What Gets Measured Gets Managed
Say what you will about the pains of implementing an EHR or meeting the requirements for Meaningful Use. I’ll grant you that there are hiccups, roadblocks, stumbling points on the path to going digital. No doubt. But, you can’t deny that data doesn’t lie and when we measure data, we can manage it.
Case in point: an 11-doctor pulmonary group was scheduled to attest to Stage 2 Meaningful Use in 2014. The group’s practice manager was new to the organization and tasked with the responsibility of managing the eligible providers’ progress. She was overwhelmed and understandably nervous that the responsibility for earning $92,000 of incentive funds and avoiding a 2% penalty in 2016 was on her shoulders.
The Stage 2 requirements were a worry. The practice had just recently updated to the 2014 Edition EHR software and the patient portal had only been implemented for a month. She wasn’t sure if they could meet the patient engagement requirements and she didn’t know where they stood with the newly introduced objectives.
She asked for support through her network and found me.
Data > Information > Knowledge
I started by getting access to her EHR and venturing to the reporting module. I found out how each provider was performing on each of the Stage 2 Meaningful Use criteria and compiled the data. In fact, you can see their starting point for yourself by looking at the left side of the below chart. (Hint: click image for better viewing)
I could see right away why the practice manager was concerned. You can see on the left side that as of October 5, none of the providers were meeting the criteria for Core 7 (VDT), Core 12 (Patient Reminders), Core 17 (Secure Messaging), or Menu 4 (Family Health History). Only half of the providers were capturing enough vitals information (Core 4) and clearly workflows needed to be reinforced for several others, including Core 1 (CPOE for medication orders), Core 5 (Smoking Status), Menu 2 (Electronic Notes).
They were able to exclude Core 15 (Transition of Care), which is why those rows are blank.
We had 90 days to turn this around.
Armed with information, we came up with a plan. The practice manager would work with each doctor and their support staff to communicate the goals, state their status, and ensure that each person was enrolled in doing their part.
Meaningful Use is a team sport, after all.
The nurses were charged with increasing their vitals stats. The administrators made sure that reminders were sent out to patients with a specific diagnosis for preventive or follow-up care. The doctors were instructed to collect smoking statuses for more patients.
We found out that there were new features within the EHR to accommodate Stage 2, so with help from the EHR vendor, we found out how to trigger the numerators for electronic notes and for family health history. It took a couple tweaks in customization and then training on the new workflows.
With each week’s reports, we saw steady improvement. But it was important to keep the pressure on to strengthen the areas of weakness.
Getting Creative with the Portal
In November, we focused diligently on the portal. The practice has several locations, so they started a contest among them to see which office could sign up the most patients to the portal. Some locations struggled more than others, complaining of elderly patients not having access to the internet.
Ultimately, what worked best was incentivizing the patients. They purchased a bunch of $5 gift cards to Amazon and gave them out to patients AFTER they had both logged in to the portal to view, download, or transmit their health record AND sent a secure message to the doctor.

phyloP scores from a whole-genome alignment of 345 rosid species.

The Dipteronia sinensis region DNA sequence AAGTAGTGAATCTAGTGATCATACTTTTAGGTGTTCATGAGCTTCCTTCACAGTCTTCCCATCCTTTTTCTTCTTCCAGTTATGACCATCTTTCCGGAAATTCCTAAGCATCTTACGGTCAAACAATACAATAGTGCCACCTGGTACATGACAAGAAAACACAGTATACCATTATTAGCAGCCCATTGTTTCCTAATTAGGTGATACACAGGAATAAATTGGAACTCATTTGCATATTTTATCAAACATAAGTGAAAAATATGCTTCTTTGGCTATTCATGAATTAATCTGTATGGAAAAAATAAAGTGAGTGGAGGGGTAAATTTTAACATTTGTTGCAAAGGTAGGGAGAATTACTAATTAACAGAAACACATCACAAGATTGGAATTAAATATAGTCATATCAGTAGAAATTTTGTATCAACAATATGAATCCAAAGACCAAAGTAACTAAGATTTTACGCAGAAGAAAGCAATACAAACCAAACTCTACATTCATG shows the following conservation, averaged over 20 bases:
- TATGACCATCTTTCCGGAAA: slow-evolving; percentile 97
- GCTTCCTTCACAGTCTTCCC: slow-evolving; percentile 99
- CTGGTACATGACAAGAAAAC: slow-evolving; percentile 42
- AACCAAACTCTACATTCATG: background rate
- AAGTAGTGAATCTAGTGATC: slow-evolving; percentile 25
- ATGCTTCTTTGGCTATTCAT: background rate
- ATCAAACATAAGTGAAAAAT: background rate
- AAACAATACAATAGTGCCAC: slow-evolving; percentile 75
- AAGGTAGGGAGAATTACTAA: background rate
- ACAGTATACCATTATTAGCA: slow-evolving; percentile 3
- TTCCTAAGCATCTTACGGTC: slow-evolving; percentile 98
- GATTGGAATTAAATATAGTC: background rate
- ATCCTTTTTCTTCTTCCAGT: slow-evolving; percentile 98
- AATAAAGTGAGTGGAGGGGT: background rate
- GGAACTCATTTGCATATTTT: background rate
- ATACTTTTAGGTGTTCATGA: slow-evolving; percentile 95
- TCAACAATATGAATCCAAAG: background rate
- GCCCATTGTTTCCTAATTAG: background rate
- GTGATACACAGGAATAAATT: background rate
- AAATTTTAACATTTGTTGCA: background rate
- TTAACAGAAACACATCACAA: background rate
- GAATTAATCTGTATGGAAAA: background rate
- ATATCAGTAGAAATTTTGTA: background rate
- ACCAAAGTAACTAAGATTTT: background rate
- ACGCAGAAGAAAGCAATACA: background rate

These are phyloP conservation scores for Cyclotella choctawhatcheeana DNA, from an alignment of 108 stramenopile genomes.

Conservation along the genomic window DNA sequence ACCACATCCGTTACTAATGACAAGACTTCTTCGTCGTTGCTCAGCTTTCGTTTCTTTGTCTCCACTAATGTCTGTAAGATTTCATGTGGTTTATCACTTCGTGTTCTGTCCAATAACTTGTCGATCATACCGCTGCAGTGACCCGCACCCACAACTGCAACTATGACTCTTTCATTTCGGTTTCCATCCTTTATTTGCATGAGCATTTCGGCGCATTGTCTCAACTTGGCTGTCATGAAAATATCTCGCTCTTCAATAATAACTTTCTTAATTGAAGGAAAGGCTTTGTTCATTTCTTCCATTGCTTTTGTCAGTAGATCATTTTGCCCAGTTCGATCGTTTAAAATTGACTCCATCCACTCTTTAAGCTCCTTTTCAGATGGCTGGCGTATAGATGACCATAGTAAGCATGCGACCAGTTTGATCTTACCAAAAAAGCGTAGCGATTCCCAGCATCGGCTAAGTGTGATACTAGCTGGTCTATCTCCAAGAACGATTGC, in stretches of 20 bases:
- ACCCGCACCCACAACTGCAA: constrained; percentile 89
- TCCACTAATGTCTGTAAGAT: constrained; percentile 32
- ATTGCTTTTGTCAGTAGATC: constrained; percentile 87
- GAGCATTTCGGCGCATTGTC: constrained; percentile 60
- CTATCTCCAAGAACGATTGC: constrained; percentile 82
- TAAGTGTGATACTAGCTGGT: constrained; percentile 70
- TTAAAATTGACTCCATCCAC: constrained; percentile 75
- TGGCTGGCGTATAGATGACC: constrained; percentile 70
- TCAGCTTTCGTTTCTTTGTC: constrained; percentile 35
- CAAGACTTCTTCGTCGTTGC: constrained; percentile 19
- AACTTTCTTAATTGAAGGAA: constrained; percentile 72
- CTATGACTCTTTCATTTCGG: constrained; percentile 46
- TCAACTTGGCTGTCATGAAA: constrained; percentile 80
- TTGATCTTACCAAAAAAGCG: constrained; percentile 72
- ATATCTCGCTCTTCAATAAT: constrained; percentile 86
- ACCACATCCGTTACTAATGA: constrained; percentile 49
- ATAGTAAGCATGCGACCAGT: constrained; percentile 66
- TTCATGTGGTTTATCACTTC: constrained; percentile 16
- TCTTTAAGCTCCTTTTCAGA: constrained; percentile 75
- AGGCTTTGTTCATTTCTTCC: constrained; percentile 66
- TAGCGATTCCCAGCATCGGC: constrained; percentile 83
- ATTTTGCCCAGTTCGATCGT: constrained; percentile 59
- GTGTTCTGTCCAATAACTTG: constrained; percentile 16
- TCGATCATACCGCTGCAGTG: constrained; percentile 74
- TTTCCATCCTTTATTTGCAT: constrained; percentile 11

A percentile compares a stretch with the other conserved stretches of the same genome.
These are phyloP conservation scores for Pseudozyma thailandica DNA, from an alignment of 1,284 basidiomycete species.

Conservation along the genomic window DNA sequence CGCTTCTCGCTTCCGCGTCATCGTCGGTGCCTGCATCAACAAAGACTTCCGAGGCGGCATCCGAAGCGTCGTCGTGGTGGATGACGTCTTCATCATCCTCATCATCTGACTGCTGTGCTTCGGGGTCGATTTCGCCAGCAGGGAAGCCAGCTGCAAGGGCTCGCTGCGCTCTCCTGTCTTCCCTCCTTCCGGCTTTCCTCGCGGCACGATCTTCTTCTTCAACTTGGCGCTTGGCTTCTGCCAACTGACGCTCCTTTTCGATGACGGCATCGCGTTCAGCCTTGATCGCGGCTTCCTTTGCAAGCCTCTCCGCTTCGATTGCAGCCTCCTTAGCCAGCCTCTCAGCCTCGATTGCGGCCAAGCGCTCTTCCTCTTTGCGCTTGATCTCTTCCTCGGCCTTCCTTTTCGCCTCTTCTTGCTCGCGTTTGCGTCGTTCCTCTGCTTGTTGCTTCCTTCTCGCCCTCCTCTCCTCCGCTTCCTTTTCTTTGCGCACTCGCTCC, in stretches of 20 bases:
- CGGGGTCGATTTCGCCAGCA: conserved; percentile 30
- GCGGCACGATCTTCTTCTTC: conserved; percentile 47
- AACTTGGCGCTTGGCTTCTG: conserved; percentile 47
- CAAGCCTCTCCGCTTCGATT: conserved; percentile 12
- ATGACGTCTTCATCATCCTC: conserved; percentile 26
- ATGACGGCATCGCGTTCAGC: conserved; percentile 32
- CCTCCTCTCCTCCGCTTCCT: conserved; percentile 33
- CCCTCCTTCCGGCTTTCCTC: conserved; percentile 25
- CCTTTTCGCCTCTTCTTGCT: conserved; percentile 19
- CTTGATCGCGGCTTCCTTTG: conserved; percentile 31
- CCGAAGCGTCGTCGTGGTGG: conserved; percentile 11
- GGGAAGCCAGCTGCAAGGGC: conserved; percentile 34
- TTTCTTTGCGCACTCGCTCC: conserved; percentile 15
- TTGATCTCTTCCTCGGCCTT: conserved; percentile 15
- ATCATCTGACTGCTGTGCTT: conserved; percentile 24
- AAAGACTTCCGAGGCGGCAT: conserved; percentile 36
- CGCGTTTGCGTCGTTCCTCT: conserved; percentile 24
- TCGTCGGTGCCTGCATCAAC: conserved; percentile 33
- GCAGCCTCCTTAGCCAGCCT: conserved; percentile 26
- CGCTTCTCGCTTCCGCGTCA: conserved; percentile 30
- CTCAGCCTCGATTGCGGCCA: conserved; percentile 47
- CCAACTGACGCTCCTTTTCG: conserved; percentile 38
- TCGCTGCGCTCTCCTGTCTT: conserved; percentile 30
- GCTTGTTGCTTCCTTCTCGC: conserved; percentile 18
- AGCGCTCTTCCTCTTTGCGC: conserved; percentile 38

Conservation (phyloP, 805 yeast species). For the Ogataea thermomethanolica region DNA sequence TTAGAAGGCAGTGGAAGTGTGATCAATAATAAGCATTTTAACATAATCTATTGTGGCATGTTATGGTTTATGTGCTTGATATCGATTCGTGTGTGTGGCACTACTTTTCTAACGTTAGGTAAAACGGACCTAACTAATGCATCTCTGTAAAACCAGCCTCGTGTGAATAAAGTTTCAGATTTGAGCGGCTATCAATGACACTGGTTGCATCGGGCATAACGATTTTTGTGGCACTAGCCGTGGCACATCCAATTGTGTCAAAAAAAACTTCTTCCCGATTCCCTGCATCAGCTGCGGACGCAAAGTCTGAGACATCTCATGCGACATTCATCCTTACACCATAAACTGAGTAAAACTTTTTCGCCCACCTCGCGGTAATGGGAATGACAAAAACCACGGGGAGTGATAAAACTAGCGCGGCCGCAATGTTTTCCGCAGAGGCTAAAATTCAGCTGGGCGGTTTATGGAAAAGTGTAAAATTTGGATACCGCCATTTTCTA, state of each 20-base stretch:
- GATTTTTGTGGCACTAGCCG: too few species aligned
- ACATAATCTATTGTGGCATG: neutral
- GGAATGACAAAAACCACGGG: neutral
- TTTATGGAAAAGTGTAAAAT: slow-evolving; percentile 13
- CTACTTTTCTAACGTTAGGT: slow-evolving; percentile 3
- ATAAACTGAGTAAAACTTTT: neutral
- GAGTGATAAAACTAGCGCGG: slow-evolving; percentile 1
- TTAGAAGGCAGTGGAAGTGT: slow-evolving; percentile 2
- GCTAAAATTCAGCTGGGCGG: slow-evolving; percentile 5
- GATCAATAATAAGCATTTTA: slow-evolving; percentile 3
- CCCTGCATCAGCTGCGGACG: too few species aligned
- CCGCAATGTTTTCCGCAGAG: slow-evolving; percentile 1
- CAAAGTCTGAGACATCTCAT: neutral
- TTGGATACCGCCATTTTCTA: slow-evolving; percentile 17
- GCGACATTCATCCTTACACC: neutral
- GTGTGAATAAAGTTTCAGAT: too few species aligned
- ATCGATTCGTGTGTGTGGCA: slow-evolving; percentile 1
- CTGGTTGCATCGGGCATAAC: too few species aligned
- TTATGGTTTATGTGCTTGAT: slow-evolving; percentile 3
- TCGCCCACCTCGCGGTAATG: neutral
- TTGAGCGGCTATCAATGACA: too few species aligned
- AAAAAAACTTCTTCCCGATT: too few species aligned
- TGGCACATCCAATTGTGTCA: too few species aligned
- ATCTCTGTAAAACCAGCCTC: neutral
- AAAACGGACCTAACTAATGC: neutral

They even told patients what to say:
Dear [Provider], I was able to see my health record through the portal. Now I know where I can send you messages directly if I have questions. Thanks, [Patient]
This step alone addressed the tougher patient engagement objectives and by mid-November, we started seeing drastic improvements in the VDT and Secure Messaging stats.
The First Big Win
Around the same time, we got the first provider to meet ALL of the percentage-based requirements. It took some targeted attention to improve specific workflows, but once the first doctor demonstrated that it could be done, the others followed right behind him. By the end of November, more than half the providers were hitting the marks; and by the second week of December, all of them were.
Their main focus on closing out the year was to keep up the good work.
Non-Percentage Based Objectives
Some Meaningful Use requirements are not numerator/denominator based and require a Yes/No response. For example, were clinical decision support rules in place and did at least 5 of them related to the chosen Clinical Quality measures? Did each provider generate a patient list for a specific diagnosis for the purpose of sending reminders, outreach, or research? Was a Security Risk Analysis performed and security updates implemented to correct any identified deficiencies? Yes, yes, and yes.
1. It sure helps to have engaged team members. The practice manager served as the messenger – communicating where improvements were needed. The doctors were responsive to looking at their data, comparing it with their peers, and then making concerted efforts to improve. The office staff were all willing to step up their game when they understood the mission of engaging patients. The EHR vendor was helpful with setting up the appropriate settings and customizing the EHR when needed.
2. What gets measured gets managed. Sticking our heads in the sand and hoping Meaningful Use would take care of itself simply would not have worked. We needed to know where improvements could be made and the only way to do that was to look at the data often and respond to it.